I got across to the 2/22nd Battalion, we were camped, another brigade not far away from us, said to George ‘come into Mates and help me get this’. So that’s where I got the uniform and the valise. So final leave came along and I went down on final leave as a Sergeant Clarke with my officer’s uniform in a pack or something and I was staying with the Miles family. Jean, the girl I subsequently, stayed with them. And


Bernard Evans said ‘where will you be on Saturday morning? I’ll be at LHQ and I’ll let you know if your commission has come through’. So of course on the Saturday morning I get up and put the officer’s uniform on. I’m out to impress my girl friend and impress her mother and father. No phone call. Now I’ve got the uniform on. Now at that time, neither of us were interested in the races, but it was free for servicemen to Flemington racecourse. So we decided to go to the races at Flemington. And I’ve never spent so much time in the lavatory,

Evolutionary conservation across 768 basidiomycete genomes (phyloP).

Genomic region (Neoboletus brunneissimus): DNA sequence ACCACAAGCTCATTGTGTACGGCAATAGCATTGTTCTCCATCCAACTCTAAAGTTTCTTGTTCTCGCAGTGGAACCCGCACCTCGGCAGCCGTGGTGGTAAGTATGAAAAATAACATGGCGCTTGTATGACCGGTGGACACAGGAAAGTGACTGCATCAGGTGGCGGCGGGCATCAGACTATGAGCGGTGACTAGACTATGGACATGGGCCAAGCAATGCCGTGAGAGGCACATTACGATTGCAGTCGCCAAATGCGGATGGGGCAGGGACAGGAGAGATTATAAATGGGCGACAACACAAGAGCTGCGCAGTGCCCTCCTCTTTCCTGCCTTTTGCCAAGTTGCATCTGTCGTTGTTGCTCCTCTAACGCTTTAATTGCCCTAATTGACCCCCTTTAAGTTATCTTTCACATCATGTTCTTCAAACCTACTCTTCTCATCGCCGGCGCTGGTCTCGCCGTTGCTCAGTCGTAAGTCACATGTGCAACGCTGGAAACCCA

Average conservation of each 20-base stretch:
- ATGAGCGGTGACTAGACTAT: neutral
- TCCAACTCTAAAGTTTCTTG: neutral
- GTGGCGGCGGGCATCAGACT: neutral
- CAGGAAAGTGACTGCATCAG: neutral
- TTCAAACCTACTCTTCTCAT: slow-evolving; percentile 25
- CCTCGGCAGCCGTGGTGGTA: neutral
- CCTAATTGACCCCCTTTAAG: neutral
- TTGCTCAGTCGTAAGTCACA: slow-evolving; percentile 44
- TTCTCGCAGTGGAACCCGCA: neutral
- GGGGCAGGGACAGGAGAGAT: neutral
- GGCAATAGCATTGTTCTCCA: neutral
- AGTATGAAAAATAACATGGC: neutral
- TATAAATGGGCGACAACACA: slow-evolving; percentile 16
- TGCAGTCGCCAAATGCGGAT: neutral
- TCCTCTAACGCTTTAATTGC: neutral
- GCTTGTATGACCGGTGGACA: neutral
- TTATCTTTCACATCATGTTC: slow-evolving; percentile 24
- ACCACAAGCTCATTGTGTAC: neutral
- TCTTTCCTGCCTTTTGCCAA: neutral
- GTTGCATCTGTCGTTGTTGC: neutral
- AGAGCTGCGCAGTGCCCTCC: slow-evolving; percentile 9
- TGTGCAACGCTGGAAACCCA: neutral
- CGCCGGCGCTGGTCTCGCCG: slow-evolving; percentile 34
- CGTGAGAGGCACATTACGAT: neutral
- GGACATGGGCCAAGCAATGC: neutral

the men’s lavatory there, dodging officers from the battalion, because I hadn’t received confirmation that I had my commission. So the final leave came and back to Flinders Street, back to Albury and I put the sergeant’s uniform back on and back to the camp. There for about forty eight hours. Colonel Evans, you’re to be paraded to Colonel Evans. So I get paraded to Colonel Evans. And he said ‘I understand you were masquerading as an


officer on final leave’. And I said ‘well yes sir, you know, I expected you to ring me and you didn’t ring and to be quite honest I wanted to impress my girl friend with it all’. And he said ‘don’t worry I did exactly the same thing’. So I sailed as junior subaltern, I was commissioned, I was the junior, absolute junior officer of the battalion when we sailed on the Strathmore for the Middle East. Okay?